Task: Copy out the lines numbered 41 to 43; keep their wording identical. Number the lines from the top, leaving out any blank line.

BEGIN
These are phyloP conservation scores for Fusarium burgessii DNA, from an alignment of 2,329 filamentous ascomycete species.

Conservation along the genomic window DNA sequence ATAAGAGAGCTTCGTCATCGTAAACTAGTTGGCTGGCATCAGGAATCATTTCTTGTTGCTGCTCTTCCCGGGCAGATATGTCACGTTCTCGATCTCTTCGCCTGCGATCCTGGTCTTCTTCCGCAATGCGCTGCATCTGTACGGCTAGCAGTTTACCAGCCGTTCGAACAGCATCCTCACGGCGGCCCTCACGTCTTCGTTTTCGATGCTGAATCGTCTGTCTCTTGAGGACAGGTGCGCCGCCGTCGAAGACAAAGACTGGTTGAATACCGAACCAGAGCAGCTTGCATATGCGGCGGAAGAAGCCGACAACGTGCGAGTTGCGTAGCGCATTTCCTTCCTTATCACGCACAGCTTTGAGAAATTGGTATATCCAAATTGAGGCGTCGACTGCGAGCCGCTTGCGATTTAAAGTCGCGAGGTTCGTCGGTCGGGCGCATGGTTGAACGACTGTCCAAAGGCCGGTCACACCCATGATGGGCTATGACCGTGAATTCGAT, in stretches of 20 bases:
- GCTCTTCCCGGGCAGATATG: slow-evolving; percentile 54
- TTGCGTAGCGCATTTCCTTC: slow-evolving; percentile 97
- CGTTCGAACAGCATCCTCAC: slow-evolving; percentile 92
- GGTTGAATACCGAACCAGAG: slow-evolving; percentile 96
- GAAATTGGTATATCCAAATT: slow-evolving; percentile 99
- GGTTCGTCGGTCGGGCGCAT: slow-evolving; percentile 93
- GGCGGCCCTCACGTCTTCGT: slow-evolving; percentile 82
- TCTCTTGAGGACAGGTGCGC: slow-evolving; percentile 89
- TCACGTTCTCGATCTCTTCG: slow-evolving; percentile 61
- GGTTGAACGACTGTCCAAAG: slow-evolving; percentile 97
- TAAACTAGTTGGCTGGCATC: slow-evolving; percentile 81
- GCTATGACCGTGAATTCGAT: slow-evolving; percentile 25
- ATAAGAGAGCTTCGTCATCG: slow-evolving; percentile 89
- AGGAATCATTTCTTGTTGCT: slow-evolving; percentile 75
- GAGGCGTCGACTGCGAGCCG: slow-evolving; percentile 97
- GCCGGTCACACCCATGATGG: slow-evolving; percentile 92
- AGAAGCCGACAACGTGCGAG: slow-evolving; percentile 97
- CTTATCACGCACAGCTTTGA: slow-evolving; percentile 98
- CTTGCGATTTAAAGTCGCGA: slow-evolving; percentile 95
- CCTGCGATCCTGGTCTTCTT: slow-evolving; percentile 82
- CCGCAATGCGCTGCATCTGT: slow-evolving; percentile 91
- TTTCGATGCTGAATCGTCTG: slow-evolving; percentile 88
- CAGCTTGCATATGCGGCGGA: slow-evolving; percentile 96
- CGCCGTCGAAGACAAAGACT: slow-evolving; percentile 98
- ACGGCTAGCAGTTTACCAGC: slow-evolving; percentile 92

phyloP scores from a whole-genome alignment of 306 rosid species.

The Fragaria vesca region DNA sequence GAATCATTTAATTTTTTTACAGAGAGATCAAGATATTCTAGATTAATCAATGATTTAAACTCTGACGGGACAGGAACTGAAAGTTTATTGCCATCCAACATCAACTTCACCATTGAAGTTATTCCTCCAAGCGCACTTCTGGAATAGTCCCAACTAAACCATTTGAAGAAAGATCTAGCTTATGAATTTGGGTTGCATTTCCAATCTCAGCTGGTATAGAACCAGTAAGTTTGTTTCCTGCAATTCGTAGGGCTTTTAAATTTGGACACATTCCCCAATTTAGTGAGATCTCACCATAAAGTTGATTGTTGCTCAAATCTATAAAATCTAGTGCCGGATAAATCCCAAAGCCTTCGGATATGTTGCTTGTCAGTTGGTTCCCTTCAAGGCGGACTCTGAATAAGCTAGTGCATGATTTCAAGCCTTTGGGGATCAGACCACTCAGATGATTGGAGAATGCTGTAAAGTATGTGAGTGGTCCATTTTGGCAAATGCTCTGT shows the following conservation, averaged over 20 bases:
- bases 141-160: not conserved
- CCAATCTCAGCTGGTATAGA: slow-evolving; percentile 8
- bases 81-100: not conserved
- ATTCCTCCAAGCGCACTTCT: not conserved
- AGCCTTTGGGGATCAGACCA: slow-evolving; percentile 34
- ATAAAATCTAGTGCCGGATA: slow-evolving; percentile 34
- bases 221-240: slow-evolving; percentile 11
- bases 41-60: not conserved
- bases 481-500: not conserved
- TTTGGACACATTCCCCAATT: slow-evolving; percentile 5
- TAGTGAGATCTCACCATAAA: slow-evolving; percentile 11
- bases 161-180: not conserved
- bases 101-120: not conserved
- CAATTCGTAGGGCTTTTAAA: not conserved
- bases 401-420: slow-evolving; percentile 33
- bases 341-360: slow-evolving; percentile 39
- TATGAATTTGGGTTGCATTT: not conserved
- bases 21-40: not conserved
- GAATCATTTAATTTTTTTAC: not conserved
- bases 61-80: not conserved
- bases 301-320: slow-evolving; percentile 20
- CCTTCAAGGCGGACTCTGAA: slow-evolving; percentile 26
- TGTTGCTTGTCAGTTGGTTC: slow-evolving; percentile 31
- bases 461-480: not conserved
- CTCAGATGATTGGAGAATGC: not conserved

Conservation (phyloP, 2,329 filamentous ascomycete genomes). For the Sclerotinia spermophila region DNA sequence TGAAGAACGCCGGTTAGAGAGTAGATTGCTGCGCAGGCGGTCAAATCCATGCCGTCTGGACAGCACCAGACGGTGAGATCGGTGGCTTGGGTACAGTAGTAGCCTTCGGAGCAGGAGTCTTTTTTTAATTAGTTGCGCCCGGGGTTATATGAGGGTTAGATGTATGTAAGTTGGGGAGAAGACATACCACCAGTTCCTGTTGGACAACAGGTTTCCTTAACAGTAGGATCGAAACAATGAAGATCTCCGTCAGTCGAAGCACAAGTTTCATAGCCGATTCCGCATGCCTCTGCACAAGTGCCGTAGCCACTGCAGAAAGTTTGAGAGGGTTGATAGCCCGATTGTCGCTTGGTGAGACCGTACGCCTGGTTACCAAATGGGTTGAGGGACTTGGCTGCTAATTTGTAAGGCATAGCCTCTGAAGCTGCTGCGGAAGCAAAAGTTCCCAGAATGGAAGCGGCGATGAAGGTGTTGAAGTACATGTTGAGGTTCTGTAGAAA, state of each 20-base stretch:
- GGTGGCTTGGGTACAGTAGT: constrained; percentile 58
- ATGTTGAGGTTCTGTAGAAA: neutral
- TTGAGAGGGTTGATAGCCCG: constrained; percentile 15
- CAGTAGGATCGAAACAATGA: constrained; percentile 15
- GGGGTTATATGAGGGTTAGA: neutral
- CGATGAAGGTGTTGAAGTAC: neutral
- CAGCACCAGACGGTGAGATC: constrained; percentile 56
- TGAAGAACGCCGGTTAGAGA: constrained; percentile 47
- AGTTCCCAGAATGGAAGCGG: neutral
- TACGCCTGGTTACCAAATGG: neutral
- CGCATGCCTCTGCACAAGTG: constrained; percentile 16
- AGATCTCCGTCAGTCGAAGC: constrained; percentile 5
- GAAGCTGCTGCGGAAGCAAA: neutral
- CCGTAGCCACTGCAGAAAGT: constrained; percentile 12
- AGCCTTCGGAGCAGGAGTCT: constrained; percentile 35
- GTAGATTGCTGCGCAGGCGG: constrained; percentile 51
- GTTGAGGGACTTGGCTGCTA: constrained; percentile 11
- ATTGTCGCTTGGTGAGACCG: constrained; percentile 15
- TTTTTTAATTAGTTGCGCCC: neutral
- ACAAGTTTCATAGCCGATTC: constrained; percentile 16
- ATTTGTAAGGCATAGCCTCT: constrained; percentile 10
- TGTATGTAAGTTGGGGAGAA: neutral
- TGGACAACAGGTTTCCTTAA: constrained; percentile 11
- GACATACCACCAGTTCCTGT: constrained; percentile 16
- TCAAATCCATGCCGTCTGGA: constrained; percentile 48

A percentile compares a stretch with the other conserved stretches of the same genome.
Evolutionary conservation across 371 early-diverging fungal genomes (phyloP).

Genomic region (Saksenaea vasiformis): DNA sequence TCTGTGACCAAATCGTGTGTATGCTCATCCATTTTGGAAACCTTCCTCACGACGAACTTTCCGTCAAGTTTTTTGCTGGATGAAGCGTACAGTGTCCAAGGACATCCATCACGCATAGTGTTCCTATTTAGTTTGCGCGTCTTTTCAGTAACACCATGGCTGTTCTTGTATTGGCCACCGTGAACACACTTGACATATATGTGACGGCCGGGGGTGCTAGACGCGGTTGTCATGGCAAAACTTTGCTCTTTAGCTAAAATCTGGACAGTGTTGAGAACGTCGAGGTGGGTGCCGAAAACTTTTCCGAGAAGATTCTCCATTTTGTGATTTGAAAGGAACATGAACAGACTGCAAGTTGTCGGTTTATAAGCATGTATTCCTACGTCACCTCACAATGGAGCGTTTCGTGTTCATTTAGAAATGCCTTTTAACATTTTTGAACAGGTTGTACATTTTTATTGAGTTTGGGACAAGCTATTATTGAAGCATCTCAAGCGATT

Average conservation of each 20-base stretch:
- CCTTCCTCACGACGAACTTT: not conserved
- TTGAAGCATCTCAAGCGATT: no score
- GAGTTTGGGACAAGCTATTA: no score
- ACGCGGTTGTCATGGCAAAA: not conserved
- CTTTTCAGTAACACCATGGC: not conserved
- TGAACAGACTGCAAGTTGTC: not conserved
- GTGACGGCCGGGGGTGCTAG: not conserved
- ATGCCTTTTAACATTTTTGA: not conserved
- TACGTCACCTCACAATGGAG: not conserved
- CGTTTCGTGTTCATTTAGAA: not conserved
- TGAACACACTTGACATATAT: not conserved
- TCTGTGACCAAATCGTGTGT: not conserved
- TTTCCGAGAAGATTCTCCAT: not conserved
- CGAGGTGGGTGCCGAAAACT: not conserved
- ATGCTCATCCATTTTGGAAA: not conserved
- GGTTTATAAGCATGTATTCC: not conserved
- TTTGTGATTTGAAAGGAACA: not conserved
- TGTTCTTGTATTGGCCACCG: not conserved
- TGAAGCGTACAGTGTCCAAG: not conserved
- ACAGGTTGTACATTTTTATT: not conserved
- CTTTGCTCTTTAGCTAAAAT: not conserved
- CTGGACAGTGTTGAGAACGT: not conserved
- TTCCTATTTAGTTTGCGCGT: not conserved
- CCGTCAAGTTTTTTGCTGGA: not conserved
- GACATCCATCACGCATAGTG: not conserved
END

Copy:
- bases 161-180: not conserved
- bases 101-120: not conserved
- CAATTCGTAGGGCTTTTAAA: not conserved